Outside of reading, things have been a bit of a personal beat-down lately. There's much a-brewing in my home life, and while it's utter suckage right now, it will ultimately work out and be OK. I just have to believe that!!!
But anywho, with the suckage and whatnot, I have not been reading. Not a lick. For a week. I started a couple of deliciously creepy books only to find that I can't concentrate on much for long. The unfortunate victims of my moodiness:
I told you! Two deliciously creepy books that TOTALLY deserve my attention are not getting it.
The Small Hand, by Susan Hill - Returning home from a visit to a client late one summer's evening, antiquarian bookseller Adam Snow takes a wrong turning and stumbles across the derelict old White House. Compelled by curiosity, he approaches the door, and, standing before the entrance feels the unmistakeable sensation of a small hand creeping into his own, 'as if a child had taken hold of it'. Intrigued by the encounter, he determines to learn more, and discovers that the owner's grandson had drowned tragically many years before. At first unperturbed by the odd experience, Snow begins to be plagued by haunting dreams, panic attacks, and more frequent visits from the small hand which become increasingly threatening and sinister..
Andi says: This one is really Gothic creepy. It's The Little Stranger creepy, or The Woman in White creepy. And did you know that Dan Radcliffe of Harry Potter fame is going to star in the film adaptation of Susan Hill's The Woman in Black?! Watch the trailer, if you haven't seen it already.
The Night Strangers by Chris Bohjalian - In a dusty corner of a basement in a rambling Victorian house in northern New Hampshire, a door has long been sealed shut with 39 six-inch-long carriage bolts.
The home's new owners are Chip and Emily Linton and their twin ten-year-old daughters. Together they hope to rebuild their lives there after Chip, an airline pilot, has to ditch his 70-seat regional jet in Lake Champlain after double engine failure. Unlike the Miracle on the Hudson, however, most of the passengers aboard Flight 1611 die on impact or drown. The body count? Thirty-nine – a coincidence not lost on Chip when he discovers the number of bolts in that basement door. Meanwhile, Emily finds herself wondering about the women in this sparsely populated White Mountain village – self-proclaimed herbalists – and their interest in her fifth-grade daughters. Are the women mad? Or is it her husband, in the wake of the tragedy, whose grip on sanity has become desperately tenuous?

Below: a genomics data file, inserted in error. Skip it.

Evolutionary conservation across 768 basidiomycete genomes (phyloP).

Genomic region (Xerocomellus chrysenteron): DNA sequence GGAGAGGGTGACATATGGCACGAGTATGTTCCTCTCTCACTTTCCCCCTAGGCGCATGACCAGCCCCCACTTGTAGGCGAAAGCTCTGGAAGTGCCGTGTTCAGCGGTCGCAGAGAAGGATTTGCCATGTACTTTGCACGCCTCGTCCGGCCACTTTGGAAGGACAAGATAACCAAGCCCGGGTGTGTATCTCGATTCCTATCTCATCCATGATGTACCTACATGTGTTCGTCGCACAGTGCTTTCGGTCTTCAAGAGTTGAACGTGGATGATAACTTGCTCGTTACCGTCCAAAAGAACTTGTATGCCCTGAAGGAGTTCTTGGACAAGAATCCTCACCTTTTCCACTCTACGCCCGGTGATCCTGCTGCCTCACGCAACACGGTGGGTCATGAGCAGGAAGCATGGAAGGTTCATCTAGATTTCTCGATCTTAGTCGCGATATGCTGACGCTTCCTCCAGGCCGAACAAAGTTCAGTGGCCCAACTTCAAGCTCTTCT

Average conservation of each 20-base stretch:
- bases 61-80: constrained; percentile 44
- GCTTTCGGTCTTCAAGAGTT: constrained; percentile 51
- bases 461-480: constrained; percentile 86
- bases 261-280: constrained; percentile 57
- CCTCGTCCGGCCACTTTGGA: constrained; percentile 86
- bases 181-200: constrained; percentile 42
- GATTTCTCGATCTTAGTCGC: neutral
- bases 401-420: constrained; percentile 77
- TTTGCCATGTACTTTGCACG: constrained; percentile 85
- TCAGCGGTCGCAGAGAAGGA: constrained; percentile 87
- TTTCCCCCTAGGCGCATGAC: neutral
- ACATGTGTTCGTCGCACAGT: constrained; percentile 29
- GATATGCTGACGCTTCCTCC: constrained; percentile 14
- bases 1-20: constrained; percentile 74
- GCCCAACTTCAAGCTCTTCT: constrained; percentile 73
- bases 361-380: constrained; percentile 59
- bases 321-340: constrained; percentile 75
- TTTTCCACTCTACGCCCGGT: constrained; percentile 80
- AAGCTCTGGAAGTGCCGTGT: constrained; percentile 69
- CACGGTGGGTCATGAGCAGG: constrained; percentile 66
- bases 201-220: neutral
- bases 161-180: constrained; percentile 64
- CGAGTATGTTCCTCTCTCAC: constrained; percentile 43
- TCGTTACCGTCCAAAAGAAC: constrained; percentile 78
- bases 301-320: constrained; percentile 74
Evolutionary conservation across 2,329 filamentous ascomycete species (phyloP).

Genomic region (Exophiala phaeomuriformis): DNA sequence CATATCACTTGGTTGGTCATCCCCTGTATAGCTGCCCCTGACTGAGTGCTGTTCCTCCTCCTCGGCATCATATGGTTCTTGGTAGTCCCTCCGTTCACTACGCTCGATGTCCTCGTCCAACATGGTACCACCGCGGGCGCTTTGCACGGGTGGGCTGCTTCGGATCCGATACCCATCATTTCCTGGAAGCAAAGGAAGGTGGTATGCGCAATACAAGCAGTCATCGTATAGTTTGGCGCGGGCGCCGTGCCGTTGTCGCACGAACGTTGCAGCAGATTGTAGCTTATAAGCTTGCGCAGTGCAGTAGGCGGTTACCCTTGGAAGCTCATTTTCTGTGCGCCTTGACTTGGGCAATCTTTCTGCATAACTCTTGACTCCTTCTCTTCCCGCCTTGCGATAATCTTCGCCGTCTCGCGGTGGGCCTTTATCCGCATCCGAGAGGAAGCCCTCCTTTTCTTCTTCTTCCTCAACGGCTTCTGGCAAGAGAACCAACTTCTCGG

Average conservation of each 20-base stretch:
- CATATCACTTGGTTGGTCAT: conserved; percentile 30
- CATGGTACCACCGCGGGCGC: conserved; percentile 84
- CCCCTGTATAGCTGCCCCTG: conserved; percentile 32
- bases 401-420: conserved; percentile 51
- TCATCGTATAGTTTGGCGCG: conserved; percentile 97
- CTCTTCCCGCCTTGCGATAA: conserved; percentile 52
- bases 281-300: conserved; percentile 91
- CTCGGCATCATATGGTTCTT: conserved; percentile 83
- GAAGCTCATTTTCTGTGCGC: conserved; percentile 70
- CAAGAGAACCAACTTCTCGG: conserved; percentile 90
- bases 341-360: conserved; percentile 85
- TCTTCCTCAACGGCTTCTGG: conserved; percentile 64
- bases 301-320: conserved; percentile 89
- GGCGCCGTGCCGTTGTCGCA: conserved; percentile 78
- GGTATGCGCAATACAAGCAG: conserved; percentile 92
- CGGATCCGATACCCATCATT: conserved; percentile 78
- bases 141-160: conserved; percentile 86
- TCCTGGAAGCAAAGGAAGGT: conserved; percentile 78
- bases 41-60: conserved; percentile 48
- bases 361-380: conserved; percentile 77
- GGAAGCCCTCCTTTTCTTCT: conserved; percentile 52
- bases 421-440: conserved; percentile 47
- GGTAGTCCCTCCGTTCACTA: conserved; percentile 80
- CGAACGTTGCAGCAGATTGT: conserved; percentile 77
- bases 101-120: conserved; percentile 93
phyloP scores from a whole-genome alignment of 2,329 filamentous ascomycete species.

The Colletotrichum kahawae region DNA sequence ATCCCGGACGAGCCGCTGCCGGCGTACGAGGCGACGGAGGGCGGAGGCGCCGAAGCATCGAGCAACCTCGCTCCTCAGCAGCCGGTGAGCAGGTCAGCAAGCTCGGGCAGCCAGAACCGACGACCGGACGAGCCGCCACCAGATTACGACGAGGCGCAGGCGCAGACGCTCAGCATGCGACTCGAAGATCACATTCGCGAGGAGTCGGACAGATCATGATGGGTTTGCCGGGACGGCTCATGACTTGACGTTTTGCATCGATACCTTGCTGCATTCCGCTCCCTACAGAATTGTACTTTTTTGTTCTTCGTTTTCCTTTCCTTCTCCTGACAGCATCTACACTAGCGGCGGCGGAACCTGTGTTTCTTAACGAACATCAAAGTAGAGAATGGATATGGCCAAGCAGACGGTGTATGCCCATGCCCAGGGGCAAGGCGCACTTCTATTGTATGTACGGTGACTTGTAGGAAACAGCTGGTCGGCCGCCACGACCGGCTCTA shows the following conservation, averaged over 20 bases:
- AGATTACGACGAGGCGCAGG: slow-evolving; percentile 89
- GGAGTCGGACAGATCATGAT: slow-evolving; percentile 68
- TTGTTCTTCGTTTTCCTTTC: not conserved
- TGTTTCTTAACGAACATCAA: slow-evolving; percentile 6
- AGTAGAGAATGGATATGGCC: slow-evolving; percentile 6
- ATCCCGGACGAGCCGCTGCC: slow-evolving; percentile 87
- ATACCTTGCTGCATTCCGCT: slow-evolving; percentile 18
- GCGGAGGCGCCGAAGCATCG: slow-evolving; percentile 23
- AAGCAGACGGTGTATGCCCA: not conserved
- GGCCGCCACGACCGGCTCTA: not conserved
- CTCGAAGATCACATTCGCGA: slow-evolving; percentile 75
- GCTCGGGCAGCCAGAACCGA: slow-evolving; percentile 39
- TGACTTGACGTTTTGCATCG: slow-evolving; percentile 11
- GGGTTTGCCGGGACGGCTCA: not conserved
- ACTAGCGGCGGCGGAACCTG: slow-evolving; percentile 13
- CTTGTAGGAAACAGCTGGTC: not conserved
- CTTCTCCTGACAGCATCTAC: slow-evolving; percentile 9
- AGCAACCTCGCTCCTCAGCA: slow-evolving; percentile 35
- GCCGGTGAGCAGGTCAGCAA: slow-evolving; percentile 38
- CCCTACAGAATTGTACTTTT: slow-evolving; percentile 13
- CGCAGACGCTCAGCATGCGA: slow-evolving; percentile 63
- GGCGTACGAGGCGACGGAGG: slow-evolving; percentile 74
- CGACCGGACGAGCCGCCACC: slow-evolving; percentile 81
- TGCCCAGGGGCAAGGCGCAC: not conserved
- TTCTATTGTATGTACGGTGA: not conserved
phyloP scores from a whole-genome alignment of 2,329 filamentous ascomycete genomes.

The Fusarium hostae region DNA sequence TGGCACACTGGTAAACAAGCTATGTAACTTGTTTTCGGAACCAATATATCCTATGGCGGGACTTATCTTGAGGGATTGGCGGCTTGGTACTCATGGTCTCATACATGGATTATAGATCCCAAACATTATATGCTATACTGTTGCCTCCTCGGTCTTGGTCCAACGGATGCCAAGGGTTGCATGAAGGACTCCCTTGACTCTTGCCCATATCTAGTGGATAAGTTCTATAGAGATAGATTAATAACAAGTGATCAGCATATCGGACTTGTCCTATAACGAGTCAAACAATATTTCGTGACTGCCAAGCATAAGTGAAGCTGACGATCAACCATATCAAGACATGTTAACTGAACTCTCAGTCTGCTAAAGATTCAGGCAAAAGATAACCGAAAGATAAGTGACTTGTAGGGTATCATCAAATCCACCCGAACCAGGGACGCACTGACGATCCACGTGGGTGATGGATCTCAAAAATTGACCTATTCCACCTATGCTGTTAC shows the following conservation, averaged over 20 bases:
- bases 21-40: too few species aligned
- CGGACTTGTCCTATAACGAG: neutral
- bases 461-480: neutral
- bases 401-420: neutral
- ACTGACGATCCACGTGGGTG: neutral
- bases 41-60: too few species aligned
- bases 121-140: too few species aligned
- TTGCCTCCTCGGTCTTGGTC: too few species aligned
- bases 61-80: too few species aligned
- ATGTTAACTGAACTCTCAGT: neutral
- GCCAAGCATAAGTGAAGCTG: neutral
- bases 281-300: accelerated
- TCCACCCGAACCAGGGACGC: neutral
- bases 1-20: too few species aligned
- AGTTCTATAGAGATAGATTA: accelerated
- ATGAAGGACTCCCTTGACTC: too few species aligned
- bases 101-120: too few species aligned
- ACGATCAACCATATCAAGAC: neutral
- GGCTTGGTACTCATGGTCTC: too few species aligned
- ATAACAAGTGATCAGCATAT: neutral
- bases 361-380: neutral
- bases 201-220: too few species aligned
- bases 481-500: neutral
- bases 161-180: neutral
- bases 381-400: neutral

Andi says: This one is just OH SHIT creepy! I do love a door locked with carriage bolts. Who doesn't?!
In light of not really getting into these two, I think I'm going to change directions.
I'm thinking of pairing When She Woke with The Scarlet Letter in my next Early American Lit online class. Students get a little bogged down and I think an injection of contemporary lit, paired with the classic, could really liven things up. We'll see how it plays.
Blurb:Hannah Payne's life has been devoted to church and family, but after her arrest, she awakens to a nightmare: she is lying on a table in a bare room, covered only by a paper gown, with cameras broadcasting her every move to millions at home, for whom observing new Chromes — criminals whose skin color has been genetically altered to match the class of their crime — is a new and sinister form of entertainment. Hannah is a Red; her crime is murder. The victim, according to the State of Texas, was her unborn child, and Hannah is determined to protect the identity of the father, a public figure with whom she's shared a fierce and forbidden love.
Now I'm off to catch up on my bloggy reading. Have a great Monday, everyone!